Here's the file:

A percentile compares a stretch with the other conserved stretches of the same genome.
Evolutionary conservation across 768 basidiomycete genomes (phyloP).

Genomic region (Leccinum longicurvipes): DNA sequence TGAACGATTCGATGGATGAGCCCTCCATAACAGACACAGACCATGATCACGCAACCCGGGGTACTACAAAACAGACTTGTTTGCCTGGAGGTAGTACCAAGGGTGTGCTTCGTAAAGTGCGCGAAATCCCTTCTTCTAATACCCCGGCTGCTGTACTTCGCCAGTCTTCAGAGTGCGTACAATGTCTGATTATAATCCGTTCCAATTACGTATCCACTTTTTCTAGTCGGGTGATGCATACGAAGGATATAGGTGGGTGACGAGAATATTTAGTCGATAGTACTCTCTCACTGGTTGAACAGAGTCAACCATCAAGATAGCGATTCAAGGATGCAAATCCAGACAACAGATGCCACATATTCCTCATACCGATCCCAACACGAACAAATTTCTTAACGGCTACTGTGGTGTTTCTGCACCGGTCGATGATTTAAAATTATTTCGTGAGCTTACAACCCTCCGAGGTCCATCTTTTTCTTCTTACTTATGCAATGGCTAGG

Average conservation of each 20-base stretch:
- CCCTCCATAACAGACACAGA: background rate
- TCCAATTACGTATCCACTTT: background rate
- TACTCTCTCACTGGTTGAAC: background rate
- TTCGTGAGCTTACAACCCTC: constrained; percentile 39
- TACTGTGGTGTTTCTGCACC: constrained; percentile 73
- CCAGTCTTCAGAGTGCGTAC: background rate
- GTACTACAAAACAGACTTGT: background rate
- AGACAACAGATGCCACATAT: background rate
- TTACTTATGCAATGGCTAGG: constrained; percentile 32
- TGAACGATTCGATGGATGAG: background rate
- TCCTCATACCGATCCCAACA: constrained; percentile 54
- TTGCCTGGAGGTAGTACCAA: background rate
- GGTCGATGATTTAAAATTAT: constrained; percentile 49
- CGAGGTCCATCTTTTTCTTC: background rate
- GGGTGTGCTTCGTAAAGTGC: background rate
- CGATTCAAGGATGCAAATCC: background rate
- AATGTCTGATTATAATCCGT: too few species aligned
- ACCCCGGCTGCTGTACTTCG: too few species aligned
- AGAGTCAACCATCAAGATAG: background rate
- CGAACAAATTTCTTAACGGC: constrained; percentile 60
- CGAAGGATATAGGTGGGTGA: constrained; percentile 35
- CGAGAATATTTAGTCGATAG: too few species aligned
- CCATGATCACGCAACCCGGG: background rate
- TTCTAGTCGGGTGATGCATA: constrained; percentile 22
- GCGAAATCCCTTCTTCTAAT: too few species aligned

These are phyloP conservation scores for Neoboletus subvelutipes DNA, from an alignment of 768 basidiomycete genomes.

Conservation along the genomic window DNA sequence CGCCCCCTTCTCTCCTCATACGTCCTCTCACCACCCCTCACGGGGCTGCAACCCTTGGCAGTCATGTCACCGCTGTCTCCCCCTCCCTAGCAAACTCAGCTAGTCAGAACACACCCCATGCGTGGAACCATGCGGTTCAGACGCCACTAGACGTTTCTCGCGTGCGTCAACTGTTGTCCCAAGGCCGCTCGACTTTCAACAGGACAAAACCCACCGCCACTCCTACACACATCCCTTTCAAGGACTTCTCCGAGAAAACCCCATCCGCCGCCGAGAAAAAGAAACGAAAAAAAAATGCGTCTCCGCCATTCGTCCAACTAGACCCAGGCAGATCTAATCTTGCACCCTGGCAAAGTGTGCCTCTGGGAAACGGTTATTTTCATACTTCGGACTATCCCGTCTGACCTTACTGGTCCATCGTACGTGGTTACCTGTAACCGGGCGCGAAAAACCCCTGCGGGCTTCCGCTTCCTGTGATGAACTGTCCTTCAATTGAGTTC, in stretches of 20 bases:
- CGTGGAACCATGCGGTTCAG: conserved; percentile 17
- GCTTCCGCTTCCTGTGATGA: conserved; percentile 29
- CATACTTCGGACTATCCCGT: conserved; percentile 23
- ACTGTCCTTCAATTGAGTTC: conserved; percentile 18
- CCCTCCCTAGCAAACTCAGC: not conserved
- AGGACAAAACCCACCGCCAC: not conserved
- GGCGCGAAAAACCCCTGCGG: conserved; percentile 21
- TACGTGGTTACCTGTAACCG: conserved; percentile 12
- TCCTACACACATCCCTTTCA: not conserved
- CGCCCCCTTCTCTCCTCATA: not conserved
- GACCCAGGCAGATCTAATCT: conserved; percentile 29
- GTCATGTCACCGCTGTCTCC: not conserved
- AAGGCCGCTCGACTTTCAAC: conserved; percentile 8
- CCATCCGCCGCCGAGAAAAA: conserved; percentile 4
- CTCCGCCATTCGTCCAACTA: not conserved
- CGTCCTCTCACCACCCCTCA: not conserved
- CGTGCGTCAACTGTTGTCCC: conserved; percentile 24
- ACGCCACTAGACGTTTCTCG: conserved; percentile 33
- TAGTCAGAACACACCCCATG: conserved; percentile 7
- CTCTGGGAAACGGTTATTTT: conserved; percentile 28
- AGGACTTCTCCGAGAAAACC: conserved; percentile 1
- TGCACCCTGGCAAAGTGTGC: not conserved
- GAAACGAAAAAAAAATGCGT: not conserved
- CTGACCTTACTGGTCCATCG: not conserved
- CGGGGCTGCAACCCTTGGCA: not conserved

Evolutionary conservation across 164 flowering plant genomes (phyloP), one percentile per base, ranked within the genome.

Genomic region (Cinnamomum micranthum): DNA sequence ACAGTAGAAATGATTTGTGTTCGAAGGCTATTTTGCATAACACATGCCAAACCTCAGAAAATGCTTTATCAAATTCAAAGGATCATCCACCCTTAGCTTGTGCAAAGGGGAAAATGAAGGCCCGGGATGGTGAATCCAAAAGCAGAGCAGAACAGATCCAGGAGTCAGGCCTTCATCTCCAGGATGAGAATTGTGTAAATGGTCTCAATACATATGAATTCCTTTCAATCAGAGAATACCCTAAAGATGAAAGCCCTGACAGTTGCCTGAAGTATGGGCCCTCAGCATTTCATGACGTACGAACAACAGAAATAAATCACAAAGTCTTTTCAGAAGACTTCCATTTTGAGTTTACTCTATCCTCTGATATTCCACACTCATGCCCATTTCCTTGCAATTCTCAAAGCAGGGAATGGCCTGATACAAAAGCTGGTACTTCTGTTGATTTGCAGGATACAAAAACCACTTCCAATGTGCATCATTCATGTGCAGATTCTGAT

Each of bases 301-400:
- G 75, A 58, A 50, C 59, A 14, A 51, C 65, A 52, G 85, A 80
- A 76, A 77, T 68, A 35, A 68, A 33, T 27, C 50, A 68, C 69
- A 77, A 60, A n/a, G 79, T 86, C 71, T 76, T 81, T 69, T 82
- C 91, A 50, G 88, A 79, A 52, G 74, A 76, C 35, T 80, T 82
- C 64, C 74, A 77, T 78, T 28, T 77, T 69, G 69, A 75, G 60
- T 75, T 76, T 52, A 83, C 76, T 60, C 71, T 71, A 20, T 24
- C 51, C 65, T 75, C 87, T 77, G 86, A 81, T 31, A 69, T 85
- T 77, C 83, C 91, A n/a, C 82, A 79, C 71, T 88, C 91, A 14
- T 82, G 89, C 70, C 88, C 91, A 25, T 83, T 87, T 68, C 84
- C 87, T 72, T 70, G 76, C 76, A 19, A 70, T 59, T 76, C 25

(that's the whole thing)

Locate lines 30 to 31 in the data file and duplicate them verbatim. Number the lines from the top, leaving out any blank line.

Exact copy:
These are phyloP conservation scores for Neoboletus subvelutipes DNA, from an alignment of 768 basidiomycete genomes.

Conservation along the genomic window DNA sequence CGCCCCCTTCTCTCCTCATACGTCCTCTCACCACCCCTCACGGGGCTGCAACCCTTGGCAGTCATGTCACCGCTGTCTCCCCCTCCCTAGCAAACTCAGCTAGTCAGAACACACCCCATGCGTGGAACCATGCGGTTCAGACGCCACTAGACGTTTCTCGCGTGCGTCAACTGTTGTCCCAAGGCCGCTCGACTTTCAACAGGACAAAACCCACCGCCACTCCTACACACATCCCTTTCAAGGACTTCTCCGAGAAAACCCCATCCGCCGCCGAGAAAAAGAAACGAAAAAAAAATGCGTCTCCGCCATTCGTCCAACTAGACCCAGGCAGATCTAATCTTGCACCCTGGCAAAGTGTGCCTCTGGGAAACGGTTATTTTCATACTTCGGACTATCCCGTCTGACCTTACTGGTCCATCGTACGTGGTTACCTGTAACCGGGCGCGAAAAACCCCTGCGGGCTTCCGCTTCCTGTGATGAACTGTCCTTCAATTGAGTTC, in stretches of 20 bases: